Faith Community Advocates Make a Difference

“Let us be those creative dissenters who will call our beloved nation to a higher destiny. To a new plateau of compassion, to a more noble expression of humanness.”

— Martin Luther King Jr. 

Brooke Harper acknowledged the important role of faith communities in her climate work

Brooke Harper, Regional Campaign Strategist with and formerly with CCAN said ” we wouldn’t have a fracking ban in Maryland without the faith community” during her talk to an inter-faith audience on Thursday, November 5. Brooke’s talk for the Environmental Justice Training Program (sponsored by the Maryland Campaign for Environmental Human Rights, GreenGrace Maryland Episcopal Environmental Partners, Creation Care Ministry of the Delaware/Maryland ELCA Lutheran Synod and the Central Maryland Ecumenical Council) covered advocacy tools and a review of upcoming climate legislation but she first acknowledged the key support she received from the faith community in her advocacy work on the fracking ban and other climate justice issues. For those who are reading this and were involved, thank you. Passing the fracking ban in Maryland took a broad coalition of support.    

You can be an advocate in your faith community 

Brooke shared specific activities that advocates could use within their faith community and cited a number of examples, including Interfaith Power & Light’s program “Climate in the Pulpit” to bring the conversation about climate change into communities of faith. Brooke advised that to engage people in your faith community, you need to meet them where they are. Perhaps the first step is making space for teach-ins to educate about a particular issue or hosting movie nights to begin a dialogue. Getting people engaged in a conversation is the first step. 

Advocacy with legislators in the time of Covid-19 pandemic

People of faith are also advocating in the public sphere about issues and legislation that matters to them. Brooke urged participation in advocacy events sponsored by various faith communities but also acknowledged that the pandemic is impacting how and when we can engage in the legislative process. We can still write and call our legislators even if it may be harder to meet with them in person. Brooke also emphasized the increased focus on tactics that don’t require personal interaction, like social media and visual impact tactics, such as light projection murals and banner drops to show support for an issue. There are a number of ways to engage in the legislative process. It doesn’t matter which advocacy activity you choose. If you care about an issue, make your voice heard.  

Personal stories about issues resonate with legislators 

Legislators depend on their constituents to be vocal about what issues are important in their district. Personal stories are often more memorable than a list of statistics and allow the legislator to connect personally to the issue at hand. Brooke shared a story about a woman who had effectively advocated for climate change legislation by letting the legislator know why the issue was personally important to her and reinforcing that point with a picture of her grandchild. Of the many legislative meetings that Brooke has led, this stood out. There is a reason for that. Getting personal matters and puts a human face on the consequences of not taking action. As a person of faith, you can also speak about how your values and beliefs align with a particular issue.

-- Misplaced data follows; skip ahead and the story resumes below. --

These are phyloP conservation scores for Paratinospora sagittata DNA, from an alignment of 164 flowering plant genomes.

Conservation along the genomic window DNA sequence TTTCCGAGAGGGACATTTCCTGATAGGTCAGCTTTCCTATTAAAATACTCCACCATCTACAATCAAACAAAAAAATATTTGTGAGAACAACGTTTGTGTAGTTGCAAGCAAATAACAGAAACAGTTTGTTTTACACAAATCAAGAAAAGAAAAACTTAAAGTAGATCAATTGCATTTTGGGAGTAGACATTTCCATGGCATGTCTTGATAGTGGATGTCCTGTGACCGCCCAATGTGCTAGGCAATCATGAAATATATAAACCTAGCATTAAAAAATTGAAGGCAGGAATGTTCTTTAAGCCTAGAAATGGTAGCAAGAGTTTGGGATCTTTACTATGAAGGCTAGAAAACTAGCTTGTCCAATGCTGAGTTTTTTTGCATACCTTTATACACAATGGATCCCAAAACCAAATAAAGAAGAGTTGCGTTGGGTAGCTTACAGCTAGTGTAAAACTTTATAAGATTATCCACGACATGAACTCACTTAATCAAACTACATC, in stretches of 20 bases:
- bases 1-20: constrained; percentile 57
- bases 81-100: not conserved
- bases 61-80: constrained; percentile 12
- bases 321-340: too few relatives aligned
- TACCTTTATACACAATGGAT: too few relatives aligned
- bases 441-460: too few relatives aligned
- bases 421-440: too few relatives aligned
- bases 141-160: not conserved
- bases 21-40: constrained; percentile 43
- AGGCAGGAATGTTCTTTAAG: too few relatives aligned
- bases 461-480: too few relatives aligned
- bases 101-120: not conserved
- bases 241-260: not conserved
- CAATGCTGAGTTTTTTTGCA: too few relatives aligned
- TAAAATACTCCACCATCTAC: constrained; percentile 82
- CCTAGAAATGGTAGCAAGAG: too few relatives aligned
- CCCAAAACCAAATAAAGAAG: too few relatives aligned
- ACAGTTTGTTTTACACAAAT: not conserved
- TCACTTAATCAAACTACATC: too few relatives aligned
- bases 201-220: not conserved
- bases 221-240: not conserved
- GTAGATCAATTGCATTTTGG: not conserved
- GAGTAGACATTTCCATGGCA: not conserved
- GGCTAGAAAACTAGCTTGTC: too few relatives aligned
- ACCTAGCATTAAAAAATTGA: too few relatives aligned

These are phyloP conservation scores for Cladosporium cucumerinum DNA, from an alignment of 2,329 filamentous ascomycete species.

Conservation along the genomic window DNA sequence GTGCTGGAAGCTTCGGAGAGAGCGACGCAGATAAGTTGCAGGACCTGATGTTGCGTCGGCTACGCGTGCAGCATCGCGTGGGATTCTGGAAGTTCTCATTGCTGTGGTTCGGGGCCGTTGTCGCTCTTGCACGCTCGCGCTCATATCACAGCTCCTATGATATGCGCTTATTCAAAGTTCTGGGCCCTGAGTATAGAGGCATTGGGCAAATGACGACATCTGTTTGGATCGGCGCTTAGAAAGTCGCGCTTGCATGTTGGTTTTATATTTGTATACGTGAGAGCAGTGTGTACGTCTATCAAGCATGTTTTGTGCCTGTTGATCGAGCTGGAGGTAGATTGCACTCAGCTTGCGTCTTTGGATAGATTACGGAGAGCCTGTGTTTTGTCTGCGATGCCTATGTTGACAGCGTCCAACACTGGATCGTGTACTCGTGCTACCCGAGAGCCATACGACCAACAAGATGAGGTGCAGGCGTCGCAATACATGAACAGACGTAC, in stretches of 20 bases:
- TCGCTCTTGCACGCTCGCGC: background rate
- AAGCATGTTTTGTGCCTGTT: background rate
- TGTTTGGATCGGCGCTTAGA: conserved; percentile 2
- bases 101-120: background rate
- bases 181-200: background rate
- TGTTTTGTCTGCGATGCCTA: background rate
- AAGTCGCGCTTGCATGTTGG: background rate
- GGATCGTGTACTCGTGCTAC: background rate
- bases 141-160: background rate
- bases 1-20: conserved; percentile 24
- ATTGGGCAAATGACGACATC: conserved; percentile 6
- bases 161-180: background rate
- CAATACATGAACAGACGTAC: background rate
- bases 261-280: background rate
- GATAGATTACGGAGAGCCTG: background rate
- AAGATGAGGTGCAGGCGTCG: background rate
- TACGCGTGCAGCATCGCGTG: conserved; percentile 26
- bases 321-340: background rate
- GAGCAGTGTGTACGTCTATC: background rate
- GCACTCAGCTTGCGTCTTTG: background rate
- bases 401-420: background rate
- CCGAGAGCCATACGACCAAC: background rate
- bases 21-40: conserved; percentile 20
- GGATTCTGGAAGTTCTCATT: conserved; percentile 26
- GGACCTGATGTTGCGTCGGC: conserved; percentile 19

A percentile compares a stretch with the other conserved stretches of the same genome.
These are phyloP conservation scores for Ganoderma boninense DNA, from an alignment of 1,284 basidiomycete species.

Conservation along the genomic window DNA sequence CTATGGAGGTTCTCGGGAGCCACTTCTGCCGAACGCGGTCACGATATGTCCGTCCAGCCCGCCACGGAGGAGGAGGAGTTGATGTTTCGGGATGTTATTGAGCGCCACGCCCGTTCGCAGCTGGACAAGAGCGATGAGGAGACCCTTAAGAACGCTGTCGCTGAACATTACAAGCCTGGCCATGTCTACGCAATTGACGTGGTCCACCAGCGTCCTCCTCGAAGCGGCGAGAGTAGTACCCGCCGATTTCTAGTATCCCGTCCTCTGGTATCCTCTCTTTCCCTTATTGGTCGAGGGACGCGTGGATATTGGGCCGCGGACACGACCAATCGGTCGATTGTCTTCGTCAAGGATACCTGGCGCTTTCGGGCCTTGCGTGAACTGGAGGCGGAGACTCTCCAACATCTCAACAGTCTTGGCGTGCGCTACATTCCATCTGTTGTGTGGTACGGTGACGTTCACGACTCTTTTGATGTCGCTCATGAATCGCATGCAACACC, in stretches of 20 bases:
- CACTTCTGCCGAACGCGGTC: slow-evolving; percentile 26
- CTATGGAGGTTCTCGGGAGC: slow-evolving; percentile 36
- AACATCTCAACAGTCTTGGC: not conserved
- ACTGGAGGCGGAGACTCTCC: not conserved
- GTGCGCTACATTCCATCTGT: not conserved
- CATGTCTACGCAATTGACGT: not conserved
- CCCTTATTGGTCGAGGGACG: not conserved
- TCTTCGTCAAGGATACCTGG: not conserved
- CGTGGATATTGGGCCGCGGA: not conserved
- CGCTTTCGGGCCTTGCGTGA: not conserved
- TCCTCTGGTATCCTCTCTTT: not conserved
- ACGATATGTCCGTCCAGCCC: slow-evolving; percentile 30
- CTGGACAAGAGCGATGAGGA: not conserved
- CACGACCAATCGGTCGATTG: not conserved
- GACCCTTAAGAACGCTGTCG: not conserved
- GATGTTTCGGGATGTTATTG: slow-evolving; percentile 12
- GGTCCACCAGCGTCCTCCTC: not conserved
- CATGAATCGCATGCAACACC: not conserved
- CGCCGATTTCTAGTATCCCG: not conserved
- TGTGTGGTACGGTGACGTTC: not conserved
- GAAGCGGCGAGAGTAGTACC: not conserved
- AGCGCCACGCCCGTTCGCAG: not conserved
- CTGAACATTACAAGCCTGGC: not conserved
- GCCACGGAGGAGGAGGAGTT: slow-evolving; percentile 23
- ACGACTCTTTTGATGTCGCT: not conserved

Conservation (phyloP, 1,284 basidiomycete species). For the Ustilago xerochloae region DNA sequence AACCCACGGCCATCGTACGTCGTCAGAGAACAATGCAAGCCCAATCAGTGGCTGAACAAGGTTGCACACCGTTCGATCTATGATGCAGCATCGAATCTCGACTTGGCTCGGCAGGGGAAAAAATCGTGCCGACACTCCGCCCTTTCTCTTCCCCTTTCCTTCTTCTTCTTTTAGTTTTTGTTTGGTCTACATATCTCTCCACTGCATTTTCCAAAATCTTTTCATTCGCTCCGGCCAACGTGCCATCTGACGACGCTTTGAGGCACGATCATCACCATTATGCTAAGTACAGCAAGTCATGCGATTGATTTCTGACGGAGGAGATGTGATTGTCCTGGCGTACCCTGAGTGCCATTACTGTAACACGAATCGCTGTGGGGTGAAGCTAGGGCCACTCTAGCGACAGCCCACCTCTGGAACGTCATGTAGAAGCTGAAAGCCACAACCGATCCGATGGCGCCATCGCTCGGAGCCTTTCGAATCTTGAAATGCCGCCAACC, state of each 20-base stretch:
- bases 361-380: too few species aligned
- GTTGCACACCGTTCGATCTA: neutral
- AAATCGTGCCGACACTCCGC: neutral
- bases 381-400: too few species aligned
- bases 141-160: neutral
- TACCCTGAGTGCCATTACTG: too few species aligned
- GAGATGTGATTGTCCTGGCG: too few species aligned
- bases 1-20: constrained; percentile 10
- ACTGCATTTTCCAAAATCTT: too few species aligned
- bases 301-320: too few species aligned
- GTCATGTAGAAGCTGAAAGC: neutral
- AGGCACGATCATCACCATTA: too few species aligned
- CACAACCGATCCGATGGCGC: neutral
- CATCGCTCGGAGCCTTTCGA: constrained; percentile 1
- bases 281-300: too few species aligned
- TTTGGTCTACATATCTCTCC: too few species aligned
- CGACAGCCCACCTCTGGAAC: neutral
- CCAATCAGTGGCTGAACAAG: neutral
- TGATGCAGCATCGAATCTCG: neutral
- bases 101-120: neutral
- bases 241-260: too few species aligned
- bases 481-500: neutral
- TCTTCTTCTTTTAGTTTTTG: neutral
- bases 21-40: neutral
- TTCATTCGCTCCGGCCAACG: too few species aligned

Get engaged

This has been a year unlike any other with the pandemic exposing inequities and systemic racism in our institutions. It is hard to unsee what we have all seen this year. Now is the time to decide where you will decide to lend your voice and talents. If you care about the right to a healthy environment, join the Maryland Campaign for Environmental Human Rights. Sign up for email updates here and to volunteer here.

The Faith-Based Environmental Justice Training Program is a 5-week virtual training program to bring together communities of faith to learn about environmental justice, climate justice, and how to apply this learning in advocating for change at a local and state level in Maryland. This program is a collaboration of the Maryland Campaign for Environmental Human Rights (MDEHR), the Central Maryland Ecumenical Council, and its members including GreenGrace Maryland Episcopal Environmental Partners and the DE-MD (ELCA) Lutheran Synod. A recording of Brooke’s talk and Q&A session is available here. You can watch the two previously recorded presentations by Tamara Toles O’Laughlin (October 15) and Rebecca Rehr (October 22) at or on the MDEHR YouTube channel here.